Next Article in Journal
Multiple-Antenna Emitters Identification Based on a Memoryless Power Amplifier Model
Next Article in Special Issue
Deep-Learning-Based Real-Time Road Traffic Prediction Using Long-Term Evolution Access Data
Previous Article in Journal
Vessel Detection and Tracking Method Based on Video Surveillance
Previous Article in Special Issue
Estimating Driving Fatigue at a Plateau Area with Frequent and Rapid Altitude Change
Open AccessArticle

Vehicle Speed and Length Estimation Errors Using the Intelligent Transportation System with a Set of Anisotropic Magneto-Resistive (AMR) Sensors

1
Department of Electronics Engineering, Kaunas University of Technology, Studentu St. 50–439, LT-51368 Kaunas, Lithuania
2
Faculty of Electrical Engineering, Bialystok University of Technology; Wiejska St. 45D, PL-15351 Bialystok, Poland
*
Author to whom correspondence should be addressed.
Sensors 2019, 19(23), 5234; https://doi.org/10.3390/s19235234
Received: 5 November 2019 / Revised: 24 November 2019 / Accepted: 27 November 2019 / Published: 28 November 2019
(This article belongs to the Special Issue Advance in Sensors and Sensing Systems for Driving and Transportation)
Seeking an effective method for estimating the speed and length of a car is still a challenge for engineers and scientists who work on intelligent transportation systems. This paper focuses on a self-developed system equipped with four anisotropic magneto-resistive (AMR) sensors which are placed on a road lane. The piezoelectric polyvinylidene fluoride (PVDF) sensors are also mounted and used as a reference device. The methods applied in the research are well-known: the fixed threshold-based method and the adaptive two-extreme-peak detection method. However, the improved accuracy of estimating the length by using one of the methods, which is based on computing the difference quotient of a time-discrete signal (representing the changes in the magnitude of the magnetic field of the Earth), is observed. The obtained results, i.e., the speed and length of a vehicle, are presented for various values of the increment Δn used in numerical differentiation of magnetic field magnitude data. The results were achieved in real traffic conditions after analyzing a data set M = 290 of vehicle signatures. The accuracy was evaluated by calculating MAE (Mean Absolute Error), RMSE (Root Mean Squared Error) for different classes of vehicles. The MAE is within the range of 0.52 m–1.18 m when using the appropriate calibration factor. The results are dependent on the distance between sensors, the speed of vehicle and the signal processing method applied. View Full-Text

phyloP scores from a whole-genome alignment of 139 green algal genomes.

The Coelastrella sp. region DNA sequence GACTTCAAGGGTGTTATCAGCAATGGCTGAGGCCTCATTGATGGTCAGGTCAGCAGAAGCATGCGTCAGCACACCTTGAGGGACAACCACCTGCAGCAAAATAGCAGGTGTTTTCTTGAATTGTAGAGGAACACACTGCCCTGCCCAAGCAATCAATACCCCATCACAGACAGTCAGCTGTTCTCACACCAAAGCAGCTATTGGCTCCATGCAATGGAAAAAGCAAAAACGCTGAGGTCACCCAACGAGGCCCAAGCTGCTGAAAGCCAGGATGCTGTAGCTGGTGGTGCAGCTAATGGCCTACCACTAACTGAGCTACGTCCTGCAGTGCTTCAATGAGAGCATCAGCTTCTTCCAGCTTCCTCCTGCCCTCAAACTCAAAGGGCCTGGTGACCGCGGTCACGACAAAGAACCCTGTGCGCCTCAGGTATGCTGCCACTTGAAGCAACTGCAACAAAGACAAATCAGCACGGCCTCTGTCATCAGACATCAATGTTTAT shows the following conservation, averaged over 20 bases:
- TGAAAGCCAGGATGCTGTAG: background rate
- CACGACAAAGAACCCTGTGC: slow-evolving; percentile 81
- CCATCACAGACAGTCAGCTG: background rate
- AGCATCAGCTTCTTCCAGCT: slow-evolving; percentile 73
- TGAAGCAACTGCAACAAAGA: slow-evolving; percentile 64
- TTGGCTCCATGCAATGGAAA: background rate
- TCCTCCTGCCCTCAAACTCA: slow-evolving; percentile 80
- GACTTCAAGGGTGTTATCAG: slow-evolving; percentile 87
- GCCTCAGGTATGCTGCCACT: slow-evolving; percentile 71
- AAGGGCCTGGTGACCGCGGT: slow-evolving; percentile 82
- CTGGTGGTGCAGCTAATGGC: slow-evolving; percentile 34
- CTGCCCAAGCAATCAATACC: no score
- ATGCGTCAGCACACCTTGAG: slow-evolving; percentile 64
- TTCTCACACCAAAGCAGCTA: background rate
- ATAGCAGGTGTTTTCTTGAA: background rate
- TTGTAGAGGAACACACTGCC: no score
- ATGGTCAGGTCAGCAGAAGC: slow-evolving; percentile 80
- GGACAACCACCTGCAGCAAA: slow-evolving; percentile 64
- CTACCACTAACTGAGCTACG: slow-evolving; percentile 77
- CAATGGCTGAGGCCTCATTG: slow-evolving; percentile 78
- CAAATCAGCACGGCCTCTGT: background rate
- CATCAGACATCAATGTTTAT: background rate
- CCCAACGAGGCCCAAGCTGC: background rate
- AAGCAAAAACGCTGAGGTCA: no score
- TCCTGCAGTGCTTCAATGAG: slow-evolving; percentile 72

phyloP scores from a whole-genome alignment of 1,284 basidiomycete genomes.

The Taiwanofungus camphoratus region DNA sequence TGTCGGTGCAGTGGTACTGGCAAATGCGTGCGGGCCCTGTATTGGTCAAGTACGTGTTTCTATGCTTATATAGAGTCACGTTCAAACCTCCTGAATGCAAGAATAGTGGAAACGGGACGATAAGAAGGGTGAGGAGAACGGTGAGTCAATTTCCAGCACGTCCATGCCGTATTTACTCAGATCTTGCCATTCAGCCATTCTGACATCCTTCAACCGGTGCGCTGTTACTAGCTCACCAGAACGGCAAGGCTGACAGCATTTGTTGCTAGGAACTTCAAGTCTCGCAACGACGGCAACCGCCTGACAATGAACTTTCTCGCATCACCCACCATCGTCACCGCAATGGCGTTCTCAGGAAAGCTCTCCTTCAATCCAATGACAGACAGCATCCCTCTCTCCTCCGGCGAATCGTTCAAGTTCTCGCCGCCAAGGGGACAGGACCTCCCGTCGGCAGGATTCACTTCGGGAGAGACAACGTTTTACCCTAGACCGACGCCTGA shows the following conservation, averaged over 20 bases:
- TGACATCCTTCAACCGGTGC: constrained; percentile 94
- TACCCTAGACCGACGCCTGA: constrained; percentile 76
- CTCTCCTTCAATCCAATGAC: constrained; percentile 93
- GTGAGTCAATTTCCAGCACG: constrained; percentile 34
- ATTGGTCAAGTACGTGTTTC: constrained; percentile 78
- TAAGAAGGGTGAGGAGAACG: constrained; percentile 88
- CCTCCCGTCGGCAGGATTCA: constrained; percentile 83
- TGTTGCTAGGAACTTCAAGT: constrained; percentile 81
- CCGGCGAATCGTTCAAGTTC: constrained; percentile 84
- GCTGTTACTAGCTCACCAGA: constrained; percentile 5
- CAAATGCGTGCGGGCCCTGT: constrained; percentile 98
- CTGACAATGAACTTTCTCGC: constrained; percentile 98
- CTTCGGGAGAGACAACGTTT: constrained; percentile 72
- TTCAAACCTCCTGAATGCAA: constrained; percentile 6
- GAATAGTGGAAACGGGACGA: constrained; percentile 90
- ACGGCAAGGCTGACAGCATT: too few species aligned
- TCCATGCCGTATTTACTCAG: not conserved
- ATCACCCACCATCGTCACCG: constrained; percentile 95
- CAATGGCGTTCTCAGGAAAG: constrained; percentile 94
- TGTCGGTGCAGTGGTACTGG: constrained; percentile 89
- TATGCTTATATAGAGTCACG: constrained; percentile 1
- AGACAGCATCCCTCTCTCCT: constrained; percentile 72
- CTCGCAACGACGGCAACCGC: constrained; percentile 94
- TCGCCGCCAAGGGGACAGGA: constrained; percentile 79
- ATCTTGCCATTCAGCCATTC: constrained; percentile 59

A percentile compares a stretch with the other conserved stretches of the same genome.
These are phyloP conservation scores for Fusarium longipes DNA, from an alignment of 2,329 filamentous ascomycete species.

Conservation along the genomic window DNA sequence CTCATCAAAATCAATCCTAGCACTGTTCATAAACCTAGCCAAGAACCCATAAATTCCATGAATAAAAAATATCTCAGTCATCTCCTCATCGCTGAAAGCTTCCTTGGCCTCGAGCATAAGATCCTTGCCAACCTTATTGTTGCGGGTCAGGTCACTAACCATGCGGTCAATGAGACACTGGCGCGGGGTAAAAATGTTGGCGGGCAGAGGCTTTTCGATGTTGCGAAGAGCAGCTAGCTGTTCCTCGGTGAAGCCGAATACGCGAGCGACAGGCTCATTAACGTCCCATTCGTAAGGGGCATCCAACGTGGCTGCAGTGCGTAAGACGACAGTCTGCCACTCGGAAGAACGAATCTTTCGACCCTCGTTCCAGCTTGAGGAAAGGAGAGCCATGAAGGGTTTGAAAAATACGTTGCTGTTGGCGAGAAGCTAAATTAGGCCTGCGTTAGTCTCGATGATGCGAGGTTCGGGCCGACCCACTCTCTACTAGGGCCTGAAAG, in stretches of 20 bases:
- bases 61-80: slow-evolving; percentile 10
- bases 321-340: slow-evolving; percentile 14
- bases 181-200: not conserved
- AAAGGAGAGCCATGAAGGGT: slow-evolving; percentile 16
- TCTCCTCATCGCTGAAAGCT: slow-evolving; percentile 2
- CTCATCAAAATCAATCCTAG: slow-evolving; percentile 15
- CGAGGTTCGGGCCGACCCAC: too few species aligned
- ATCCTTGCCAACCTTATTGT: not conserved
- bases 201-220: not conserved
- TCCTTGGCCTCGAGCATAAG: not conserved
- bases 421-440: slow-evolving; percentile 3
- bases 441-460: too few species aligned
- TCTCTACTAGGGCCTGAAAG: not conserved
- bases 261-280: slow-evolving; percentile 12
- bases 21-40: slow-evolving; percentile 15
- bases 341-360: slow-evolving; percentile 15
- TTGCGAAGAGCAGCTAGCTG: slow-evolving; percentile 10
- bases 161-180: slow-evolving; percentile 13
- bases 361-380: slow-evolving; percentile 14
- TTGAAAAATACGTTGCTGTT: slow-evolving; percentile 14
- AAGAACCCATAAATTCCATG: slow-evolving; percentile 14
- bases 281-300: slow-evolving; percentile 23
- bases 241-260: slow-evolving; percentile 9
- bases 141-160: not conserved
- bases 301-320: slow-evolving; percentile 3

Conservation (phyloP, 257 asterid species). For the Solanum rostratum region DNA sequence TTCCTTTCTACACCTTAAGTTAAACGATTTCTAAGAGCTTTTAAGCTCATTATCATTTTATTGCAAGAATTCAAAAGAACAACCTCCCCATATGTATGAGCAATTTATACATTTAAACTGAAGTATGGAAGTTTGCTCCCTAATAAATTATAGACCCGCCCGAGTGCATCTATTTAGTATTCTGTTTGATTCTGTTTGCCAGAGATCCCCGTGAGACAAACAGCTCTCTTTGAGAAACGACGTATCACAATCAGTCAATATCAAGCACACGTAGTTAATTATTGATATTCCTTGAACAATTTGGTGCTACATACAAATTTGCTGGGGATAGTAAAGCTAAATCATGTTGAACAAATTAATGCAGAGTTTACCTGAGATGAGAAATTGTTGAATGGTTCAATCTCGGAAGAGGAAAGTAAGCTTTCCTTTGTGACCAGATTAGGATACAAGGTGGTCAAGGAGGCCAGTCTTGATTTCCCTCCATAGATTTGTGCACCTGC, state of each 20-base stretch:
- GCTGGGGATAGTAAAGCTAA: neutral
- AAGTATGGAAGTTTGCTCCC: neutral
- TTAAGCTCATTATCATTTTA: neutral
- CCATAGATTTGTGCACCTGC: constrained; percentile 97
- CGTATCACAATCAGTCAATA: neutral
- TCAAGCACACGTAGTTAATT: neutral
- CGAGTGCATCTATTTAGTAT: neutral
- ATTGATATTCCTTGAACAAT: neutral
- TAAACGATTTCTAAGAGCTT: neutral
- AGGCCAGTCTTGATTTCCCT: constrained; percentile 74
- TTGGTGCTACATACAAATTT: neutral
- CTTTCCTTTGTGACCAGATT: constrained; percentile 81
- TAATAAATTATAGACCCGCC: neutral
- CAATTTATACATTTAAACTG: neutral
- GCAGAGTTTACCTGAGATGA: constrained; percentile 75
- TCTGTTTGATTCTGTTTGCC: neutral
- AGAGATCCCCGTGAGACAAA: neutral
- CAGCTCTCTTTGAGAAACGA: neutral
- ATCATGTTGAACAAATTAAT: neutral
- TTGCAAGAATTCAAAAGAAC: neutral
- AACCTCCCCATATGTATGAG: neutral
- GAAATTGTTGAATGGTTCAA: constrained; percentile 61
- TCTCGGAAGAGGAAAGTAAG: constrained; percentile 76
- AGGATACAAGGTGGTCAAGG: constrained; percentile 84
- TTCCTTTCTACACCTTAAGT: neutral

Keywords: magnetic field; AMR sensors; piezoelectric PVDF sensors; vehicle speed detection; car length estimation; signal differentiation; Mean Absolute Error magnetic field; AMR sensors; piezoelectric PVDF sensors; vehicle speed detection; car length estimation; signal differentiation; Mean Absolute Error
Show Figures

Figure 1

MDPI and ACS Style

Markevicius, V.; Navikas, D.; Idzkowski, A.; Miklusis, D.; Andriukaitis, D.; Valinevicius, A.; Zilys, M.; Cepenas, M.; Walendziuk, W. Vehicle Speed and Length Estimation Errors Using the Intelligent Transportation System with a Set of Anisotropic Magneto-Resistive (AMR) Sensors. Sensors 2019, 19, 5234.

Show more citation formats Show less citations formats
Note that from the first issue of 2016, MDPI journals use article numbers instead of page numbers. See further details here.

Article Access Map by Country/Region

1
Search more from Scilit
 
Search
Back to TopTop